Enlarge photos to fill 8½ x 11 sheets of paper and place them in their corresponding centers. Parents can then tour the room and see a picture in the computer area showing Suzie hard at work on Lexia, another in the book nook with Billy and Dana reading, and one in the meeting area showing students participating in morning meeting.

As a final culmination of the year, staple classroom pictures into a class book and have students generate the text to accompany the pictures. Students can create individual mini-books that can be sent home. (For an after school program this makes a great program activity book for children to look at in future years!)

Save any of the pictures taken-- whether they be for newsletter, Curriculum Night or portfolios.  They can be used for an end of the year slide show, giving parents another opportunity to see what their children have accomplished, and how they’ve grown, over the course of the school year. Pass the pictures onto the 6th grade teacher for future graduation celebrations.


Similar to the above...TAKE PHOTOGRAPHS DURING THE YEAR and put together a slide show.
1.  You can show this as part of a year-end-family event---and also as a "WELCOME AND INTRODUCTION to the new children you will have the next school year.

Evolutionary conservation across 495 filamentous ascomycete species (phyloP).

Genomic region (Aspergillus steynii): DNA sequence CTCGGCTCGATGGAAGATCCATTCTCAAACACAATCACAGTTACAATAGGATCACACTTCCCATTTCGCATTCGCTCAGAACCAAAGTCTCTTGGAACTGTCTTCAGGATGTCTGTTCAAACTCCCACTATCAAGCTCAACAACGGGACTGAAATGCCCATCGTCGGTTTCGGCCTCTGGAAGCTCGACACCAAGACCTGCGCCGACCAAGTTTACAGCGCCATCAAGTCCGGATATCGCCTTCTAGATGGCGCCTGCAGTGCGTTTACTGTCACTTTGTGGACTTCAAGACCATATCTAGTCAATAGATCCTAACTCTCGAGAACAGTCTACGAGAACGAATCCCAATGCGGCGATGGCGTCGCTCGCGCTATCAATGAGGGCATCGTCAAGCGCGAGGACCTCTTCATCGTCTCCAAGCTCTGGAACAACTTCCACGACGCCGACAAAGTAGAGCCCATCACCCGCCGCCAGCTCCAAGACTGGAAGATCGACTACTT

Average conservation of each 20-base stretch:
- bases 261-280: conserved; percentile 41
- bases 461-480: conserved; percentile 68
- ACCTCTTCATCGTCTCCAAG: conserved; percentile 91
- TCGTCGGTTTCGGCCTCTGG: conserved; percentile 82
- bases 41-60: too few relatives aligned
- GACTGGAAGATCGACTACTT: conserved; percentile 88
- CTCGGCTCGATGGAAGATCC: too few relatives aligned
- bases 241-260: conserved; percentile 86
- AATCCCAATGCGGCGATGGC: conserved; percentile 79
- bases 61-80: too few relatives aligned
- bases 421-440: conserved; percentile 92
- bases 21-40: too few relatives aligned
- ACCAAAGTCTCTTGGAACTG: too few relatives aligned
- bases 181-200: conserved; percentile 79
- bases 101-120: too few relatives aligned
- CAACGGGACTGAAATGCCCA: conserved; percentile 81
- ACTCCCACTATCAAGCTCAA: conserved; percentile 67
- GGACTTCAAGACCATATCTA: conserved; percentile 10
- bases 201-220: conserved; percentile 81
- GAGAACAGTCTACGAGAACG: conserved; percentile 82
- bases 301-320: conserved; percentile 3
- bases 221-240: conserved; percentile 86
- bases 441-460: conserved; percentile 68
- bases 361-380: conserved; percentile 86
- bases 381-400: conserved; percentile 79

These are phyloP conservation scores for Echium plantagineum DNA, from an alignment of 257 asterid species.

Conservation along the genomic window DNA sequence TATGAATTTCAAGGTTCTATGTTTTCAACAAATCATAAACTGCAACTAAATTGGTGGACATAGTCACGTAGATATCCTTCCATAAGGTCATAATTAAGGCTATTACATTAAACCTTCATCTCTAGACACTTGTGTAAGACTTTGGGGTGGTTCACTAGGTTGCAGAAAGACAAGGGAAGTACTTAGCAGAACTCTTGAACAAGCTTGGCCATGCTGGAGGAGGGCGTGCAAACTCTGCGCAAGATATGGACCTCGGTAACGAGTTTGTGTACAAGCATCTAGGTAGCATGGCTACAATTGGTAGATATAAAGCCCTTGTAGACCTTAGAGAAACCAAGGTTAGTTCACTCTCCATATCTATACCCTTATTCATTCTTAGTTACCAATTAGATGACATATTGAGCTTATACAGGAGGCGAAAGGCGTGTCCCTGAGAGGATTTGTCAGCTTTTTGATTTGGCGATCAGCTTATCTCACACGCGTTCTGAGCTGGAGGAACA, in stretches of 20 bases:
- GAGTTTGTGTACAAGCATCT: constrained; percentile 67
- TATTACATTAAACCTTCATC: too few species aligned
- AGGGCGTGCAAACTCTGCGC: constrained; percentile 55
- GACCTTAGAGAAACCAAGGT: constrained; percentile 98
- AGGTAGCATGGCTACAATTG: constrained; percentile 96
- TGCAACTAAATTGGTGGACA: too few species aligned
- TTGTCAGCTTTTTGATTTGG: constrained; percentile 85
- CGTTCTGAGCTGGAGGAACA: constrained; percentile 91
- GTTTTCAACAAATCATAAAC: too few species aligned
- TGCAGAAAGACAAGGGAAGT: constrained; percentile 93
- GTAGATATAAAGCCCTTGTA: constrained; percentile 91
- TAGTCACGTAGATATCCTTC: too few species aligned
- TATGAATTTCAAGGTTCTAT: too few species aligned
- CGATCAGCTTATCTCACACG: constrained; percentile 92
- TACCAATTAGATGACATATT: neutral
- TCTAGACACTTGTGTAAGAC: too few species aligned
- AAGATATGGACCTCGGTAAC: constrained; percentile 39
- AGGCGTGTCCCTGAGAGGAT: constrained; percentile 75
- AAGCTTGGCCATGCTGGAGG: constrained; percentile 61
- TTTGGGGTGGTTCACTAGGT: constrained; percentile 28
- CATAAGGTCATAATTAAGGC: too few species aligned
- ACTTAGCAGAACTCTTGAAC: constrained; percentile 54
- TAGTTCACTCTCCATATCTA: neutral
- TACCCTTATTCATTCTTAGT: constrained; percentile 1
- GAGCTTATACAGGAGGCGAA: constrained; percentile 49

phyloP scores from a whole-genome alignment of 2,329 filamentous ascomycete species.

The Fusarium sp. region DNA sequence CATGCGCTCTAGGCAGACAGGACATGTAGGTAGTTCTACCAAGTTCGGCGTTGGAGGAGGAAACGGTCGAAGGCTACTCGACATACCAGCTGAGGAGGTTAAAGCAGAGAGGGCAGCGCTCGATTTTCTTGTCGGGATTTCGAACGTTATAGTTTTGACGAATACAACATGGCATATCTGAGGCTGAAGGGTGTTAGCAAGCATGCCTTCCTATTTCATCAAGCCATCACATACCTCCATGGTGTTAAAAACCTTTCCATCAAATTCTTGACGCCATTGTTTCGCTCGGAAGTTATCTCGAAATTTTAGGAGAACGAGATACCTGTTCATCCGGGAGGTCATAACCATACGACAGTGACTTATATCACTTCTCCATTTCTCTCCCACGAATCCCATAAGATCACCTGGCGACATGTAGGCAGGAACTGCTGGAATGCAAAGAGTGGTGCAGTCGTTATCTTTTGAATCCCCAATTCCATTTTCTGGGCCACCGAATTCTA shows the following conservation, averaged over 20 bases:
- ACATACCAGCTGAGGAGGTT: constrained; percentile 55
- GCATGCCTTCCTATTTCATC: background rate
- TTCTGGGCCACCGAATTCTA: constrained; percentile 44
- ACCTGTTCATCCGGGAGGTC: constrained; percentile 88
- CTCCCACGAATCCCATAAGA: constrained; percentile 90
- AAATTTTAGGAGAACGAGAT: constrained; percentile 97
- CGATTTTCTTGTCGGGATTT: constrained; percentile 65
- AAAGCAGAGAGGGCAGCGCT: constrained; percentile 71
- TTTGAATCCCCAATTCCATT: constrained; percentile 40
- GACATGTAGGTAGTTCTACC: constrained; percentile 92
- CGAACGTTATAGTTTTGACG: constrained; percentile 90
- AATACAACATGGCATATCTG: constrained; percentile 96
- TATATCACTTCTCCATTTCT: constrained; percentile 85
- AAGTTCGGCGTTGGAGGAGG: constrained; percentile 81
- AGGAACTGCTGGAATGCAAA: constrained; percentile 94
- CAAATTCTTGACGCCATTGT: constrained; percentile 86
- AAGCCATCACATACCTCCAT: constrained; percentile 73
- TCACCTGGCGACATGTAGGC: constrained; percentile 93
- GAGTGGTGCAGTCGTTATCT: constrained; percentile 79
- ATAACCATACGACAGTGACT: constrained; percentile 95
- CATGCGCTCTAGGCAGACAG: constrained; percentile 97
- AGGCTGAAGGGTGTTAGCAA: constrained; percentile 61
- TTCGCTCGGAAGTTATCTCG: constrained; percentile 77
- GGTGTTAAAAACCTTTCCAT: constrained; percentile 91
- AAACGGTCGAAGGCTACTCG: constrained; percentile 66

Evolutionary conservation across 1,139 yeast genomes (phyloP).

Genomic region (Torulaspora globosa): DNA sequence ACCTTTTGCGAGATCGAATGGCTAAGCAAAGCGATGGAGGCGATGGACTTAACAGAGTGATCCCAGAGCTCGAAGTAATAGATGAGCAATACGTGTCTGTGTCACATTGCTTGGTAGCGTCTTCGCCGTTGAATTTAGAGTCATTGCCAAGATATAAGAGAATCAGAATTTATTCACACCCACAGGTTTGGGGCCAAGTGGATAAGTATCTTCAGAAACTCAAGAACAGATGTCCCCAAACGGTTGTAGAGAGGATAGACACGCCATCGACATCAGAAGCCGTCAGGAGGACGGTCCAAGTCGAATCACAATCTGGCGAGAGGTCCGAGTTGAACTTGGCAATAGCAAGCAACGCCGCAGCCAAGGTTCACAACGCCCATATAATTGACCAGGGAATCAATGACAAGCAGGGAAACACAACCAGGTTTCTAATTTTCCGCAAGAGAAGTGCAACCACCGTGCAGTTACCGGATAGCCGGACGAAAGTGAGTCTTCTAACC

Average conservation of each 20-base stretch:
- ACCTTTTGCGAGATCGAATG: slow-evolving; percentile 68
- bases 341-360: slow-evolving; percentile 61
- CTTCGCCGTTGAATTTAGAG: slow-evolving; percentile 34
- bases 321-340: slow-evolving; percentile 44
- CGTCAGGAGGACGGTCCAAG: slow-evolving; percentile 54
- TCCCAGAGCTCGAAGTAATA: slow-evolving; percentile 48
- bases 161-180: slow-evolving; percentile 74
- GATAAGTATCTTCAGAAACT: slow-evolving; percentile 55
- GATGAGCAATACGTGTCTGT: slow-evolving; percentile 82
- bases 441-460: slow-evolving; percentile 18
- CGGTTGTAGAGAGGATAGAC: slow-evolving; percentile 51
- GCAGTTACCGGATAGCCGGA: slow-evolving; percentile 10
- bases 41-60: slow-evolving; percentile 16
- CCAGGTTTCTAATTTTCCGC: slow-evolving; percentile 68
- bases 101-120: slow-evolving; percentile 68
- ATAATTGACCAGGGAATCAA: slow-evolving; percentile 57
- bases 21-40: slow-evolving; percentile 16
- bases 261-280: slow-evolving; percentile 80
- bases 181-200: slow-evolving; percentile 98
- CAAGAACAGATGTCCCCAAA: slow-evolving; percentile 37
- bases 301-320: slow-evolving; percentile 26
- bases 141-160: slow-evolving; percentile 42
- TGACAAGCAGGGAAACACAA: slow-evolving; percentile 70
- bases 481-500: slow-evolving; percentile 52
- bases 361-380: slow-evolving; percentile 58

2.  You could use it to show children and families some of the things you do--how they're done--and what to expect! If you haven't started, get your slides, videos, and activity scrapbooks going now!


Use a digital camera during the first week of school to take student's pictures.
Have kids design posters and glue their pictures on the posters.
Students  discuss what is on their posters; display them for the month of September.


IDEA: Walk around the school taking pictures of important areas. Have students draw a map of the school... incorporating the pictures to show locations.



1. On one of the first days of school-- take each child's picture.
2. Make double prints and laminate each photograph.
3. Make a Memory Game out of the pictures of the kids. (The children would play the game of Memory just like the regular game)

After a few weeks, save one copy of photos for your program 'Memory Book' or if this is for a classroom--give to parents!
Cut the other set of photographs and make a personal puzzle for each child. Source: Ilene/California


Take pictures during open house.  Display the pictures in the classroom.
The kids and families will enjoy looking at their photos--but its also a grod way to remember what each child's parents look like.


USING A CAMERA FOR  SCHOOL YEAR ACTIVITIES...Some fun ideas that use photographs